INSIDE THE CHELSEA TOWNHOUSE BOWIE PAINTED BLACK
The Resident takes a tour of the Chelsea townhouse that David Bowie lived in during the 70s. The story goes that he painted the interior jet black during the miner’s strikes, but the five-storey stucco townhouse, just off the King’s Road, has a bright future, says interiors designer Sophie Paterson
Words: Mark Kebble
There’s rightly been a lot of press coverage on the passing of David Bowie and the legacy he left behind. Musically, he was so ahead of the game and a trend setter, but he also has seemingly left his mark on properties in and around Chelsea.
‘Funnily enough this is the second house I’ve designed in the borough of Kensington and Chelsea that has previously been lived in by David Bowie,’ smiles interior designer Sophie Paterson. ‘The first one was on Clareville Grove in South Kensington.’
Funnily enough this is the second house I’ve designed in the borough of Kensington and Chelsea that has previously been lived in by David Bowie
The second one is a five-storey stucco townhouse just off the King’s Road. Bowie resided here in the 1970s, with the story going that during the miner’s strikes of that decade he painted the interior of the house jet black to try and understand the conditions experienced by those that worked in the coalmines. Unsurprisingly, today it looks completely different following a complete revamp.
For Paterson, this was yet another Chelsea project to add to her portfolio. ‘I’m a huge fan of the period architecture in Chelsea,’ she enthuses, ‘there are so many beautiful buildings and I’m personally a huge fan of Georgian architecture, namely the Queen Anne-style townhouses.’
After meeting the client of this Oakley Street property – ‘We instantly clicked, the relationship between client and designer has to be built on trust and mutual respect’ – what was the brief that came Paterson’s way? ‘My client was very clear that they wanted the house to reflect them and their personal style, they didn’t want it to look too interior designed, in the sense that some designers can inflict their own personal style on clients’ properties and it doesn’t suit or reflect the people who live in it,’ she says.
‘They had some existing pieces of furniture, such as the antique dining table in the kitchen, and the Poltrona Frau leather armchairs and Ottoman in the drawing room, that we reused. Their style was quite a masculine but neutral style with lots of texture such as leather, velvet, suede and cashmere.’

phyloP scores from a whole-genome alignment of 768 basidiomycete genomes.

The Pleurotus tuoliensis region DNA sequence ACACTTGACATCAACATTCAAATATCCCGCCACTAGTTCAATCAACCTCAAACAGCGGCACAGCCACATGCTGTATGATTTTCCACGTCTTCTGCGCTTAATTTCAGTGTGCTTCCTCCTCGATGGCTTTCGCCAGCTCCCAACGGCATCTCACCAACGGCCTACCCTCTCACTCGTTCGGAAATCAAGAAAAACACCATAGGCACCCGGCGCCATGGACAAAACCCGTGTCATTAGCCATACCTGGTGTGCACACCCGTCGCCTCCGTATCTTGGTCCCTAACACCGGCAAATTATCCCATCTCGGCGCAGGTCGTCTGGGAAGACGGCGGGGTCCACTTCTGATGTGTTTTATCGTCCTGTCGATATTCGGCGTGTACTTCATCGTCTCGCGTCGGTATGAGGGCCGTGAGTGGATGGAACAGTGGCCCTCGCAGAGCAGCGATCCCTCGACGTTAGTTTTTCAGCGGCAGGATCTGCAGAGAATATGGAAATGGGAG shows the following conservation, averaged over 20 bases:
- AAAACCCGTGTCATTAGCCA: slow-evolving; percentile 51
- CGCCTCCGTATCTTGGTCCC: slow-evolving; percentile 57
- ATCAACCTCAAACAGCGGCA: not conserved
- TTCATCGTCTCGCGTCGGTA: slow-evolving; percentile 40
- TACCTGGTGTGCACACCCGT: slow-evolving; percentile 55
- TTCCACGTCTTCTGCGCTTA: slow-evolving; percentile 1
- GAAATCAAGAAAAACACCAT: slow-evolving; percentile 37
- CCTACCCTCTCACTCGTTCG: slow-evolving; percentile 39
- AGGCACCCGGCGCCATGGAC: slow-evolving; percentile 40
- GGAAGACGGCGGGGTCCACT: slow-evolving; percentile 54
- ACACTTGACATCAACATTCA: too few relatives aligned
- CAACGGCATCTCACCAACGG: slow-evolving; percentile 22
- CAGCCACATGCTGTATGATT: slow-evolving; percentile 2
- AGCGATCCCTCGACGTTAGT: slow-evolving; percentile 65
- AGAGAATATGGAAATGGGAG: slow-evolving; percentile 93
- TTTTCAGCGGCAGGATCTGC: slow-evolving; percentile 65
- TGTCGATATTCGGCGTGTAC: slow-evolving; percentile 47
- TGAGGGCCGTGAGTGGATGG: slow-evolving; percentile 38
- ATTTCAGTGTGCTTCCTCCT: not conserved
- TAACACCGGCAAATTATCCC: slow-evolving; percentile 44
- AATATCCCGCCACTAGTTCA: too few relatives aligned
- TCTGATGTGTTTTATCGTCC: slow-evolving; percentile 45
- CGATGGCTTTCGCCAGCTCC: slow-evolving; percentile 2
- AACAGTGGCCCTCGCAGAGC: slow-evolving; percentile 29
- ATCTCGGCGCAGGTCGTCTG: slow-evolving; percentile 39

Visiting the finished design, it all starts as soon as you enter. ‘The hallway is very grand with generous ceiling heights, so we wanted to emphasise this,’ Paterson says on the stunning oversized chandeliers. ‘We also wanted some lanterns that would look like they could have always been there.’
Many people put the kitchen in the basement, but as generally we live in our kitchens these days I think they were very wise to stick with their instincts and keep it on the ground floor
This leads to the kitchen, which Paterson says ‘was such a special design’ where no expense was spared. ‘My client was very brave and open with her material choices. It is a great use of the ground floor in the house – many people put the kitchen in the basement, but as generally we live in our kitchens these days I think they were very wise to stick with their instincts and keep it on the ground floor. It looks great by day, but comes to life at night with all the mood lighting.’
It’s here that Paterson made use of the aforementioned antique dining table. ‘I love antiques and in this particular project the client was a fan of combining antiques and contemporary furniture,’ Paterson says, ‘hence the antique dining table in the kitchen next to the uber contemporary kitchen. The colours blend well and it creates an interesting contrast of styles. I found the mirror in the hall on one of my many sourcing trips to antique shops in Petworth, again it looks great above the contemporary bespoke console we designed.’
On the lower ground floor is a guest bedroom, en-suite bathroom, and TV room, and heading up to the first floor there is a formal living room, furnished with a combination of antiques and contemporary furnishings. ‘We design all of our upholstery and carpentry in house,’ Paterson adds. ‘Approximately 95% of everything we use in our clients’ homes is bespoke, which I love as you can’t look at one of our projects and know where everything is from, and for our clients they enjoy the fact that everything is made for their home and they won’t see it elsewhere.’
The master bedroom on the next floor up is a real luxury. ‘They must always be luxurious,’ Paterson states, ‘master bedrooms need to be a sanctuary from our busy lives. We ensured that our client’s bedroom was very pampering with the oversized four poster bed from Ralph Lauren, air conditioning, a Chesney’s gas fireplace and black out blinds to ensure a perfect night’s sleep. I like using wallpapers in bedrooms as it adds a warm cocooning feel.
‘As the layout in here didn’t allow for a separate dressing room, we decided to upholster the wardrobe doors in a taupe faux leather with bespoke bronze handles to add another layer of texture, warmth and luxury.’ There are a further two guest bedrooms heading up, and then you reach the roof terrace with amazing views across London. These are all Changes that would have thrilled David Bowie.
For more of this project, and others around Chelsea, see sophiepatersoninteriors.com